Rolling down inclination while on Drive mode

Rolling down inclination while on Drive mode

This evening, I have discovered something interesting about Tesla model S. I parked my car outside the garage with probably 10-15 degree inclination. I started my car, attempted to drive into my garage. While shifting it to Drive mode, but not having my foot on accelerator pedal, the car slowly rolled down hill, away from my garage. If I pressed on accelerator pedal or the brake, then it stopped rolling down.

I wonder anyone driving in San Francisco have similar experience.

David Trushin | July 3, 2013

Unless you have creep enabled the car will behave like a standard transmission car in neutral when stopped. Creep will cause forward force against the hill.

tobi_ger | July 3, 2013

I'm wondering if that could be changed by a firmware upgrade to prevent rolling backwards while in D mode. That's what I'm used from autom. transmissions; could be labelled a security feature upgrade.

jjaeger | July 3, 2013

Creep provides very limited force against a hill. It approximates an ICE very well. Small inclinations it makes a difference, anything of note and you roll like an ICE would w/o any accelerator to counteract. All my SF city drives are like any ICE - use the brake to hold and enjoy the instant acceleration to prevent roll-back when changing from stop to go.

tobi_ger | July 3, 2013

with manual shifting that's true, but so far my experience with autom.transmissions has been, that with D you do not roll back (which I would prefer regardless of creep mode).

ian | July 3, 2013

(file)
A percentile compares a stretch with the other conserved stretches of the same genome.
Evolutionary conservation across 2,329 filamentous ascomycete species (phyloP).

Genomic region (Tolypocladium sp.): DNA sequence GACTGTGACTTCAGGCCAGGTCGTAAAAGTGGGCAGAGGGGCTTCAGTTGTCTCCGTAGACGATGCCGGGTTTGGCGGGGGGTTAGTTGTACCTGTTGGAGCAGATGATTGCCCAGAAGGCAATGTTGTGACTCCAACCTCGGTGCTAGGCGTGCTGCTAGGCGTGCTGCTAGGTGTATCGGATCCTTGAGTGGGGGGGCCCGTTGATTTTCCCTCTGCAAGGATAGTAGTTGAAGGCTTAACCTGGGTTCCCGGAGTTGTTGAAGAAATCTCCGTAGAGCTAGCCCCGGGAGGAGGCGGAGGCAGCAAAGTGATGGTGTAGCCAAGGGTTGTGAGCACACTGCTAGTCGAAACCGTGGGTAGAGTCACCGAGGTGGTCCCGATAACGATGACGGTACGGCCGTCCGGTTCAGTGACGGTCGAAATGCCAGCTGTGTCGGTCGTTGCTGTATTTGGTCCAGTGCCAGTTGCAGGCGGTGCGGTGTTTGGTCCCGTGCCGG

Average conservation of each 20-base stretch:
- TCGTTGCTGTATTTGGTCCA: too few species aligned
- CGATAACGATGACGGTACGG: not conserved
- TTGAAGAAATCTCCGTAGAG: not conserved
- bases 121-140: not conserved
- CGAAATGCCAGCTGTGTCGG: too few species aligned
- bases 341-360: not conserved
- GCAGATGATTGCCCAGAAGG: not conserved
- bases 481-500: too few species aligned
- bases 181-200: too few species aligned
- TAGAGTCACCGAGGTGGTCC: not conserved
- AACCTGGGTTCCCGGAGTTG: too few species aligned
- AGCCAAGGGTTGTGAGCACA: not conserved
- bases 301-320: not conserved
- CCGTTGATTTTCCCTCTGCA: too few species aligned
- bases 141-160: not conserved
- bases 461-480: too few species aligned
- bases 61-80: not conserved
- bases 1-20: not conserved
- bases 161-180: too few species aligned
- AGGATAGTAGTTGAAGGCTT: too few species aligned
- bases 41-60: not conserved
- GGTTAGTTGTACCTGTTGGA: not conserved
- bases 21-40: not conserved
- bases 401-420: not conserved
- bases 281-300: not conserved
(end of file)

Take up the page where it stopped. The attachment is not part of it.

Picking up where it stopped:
Sounds like this should be called a Hill Holder mode. Subaru's (others too?) used to have a hill hold on their manual transmissions to make starting on a hill easier on the clutch.

Or you could just use your left foot on the brake until you get going.

William G. | July 3, 2013

Hi everyone, I have been having the same happen to me since I got my model s last Saturday, took a little to get used to but many cars have the ability to not roll back. My x3 and x5 didn't have that roll back.
Not sure if Tesla is able to do anything about it, but if they can that would be great so you don't have to roll back into a car like on Stockton between pine and bush, Webster or other steep streets.

Tesla - thoughts?

Flaninacupboard | July 4, 2013

If they did that wouldn't people rely on it instead of putting the car in Park? It would be using power to stall the motor constantly, and that's not really a good thing. A specific "Hill hold" function would probably be better, where you put the brake pedal to the floor while stationary and it will keep the brakes engaged until it detects an accelerator input.

tobi_ger | July 4, 2013

However this "hill hold" function is achieved (electronically or mechanically), it's fair to say a car should not roll backwards when in drive mode, ever.

cfOH | July 4, 2013

I don't understand the problem. Does it take too long to move your foot from the brake pedal to the accelerator pedal?

herkimer | July 4, 2013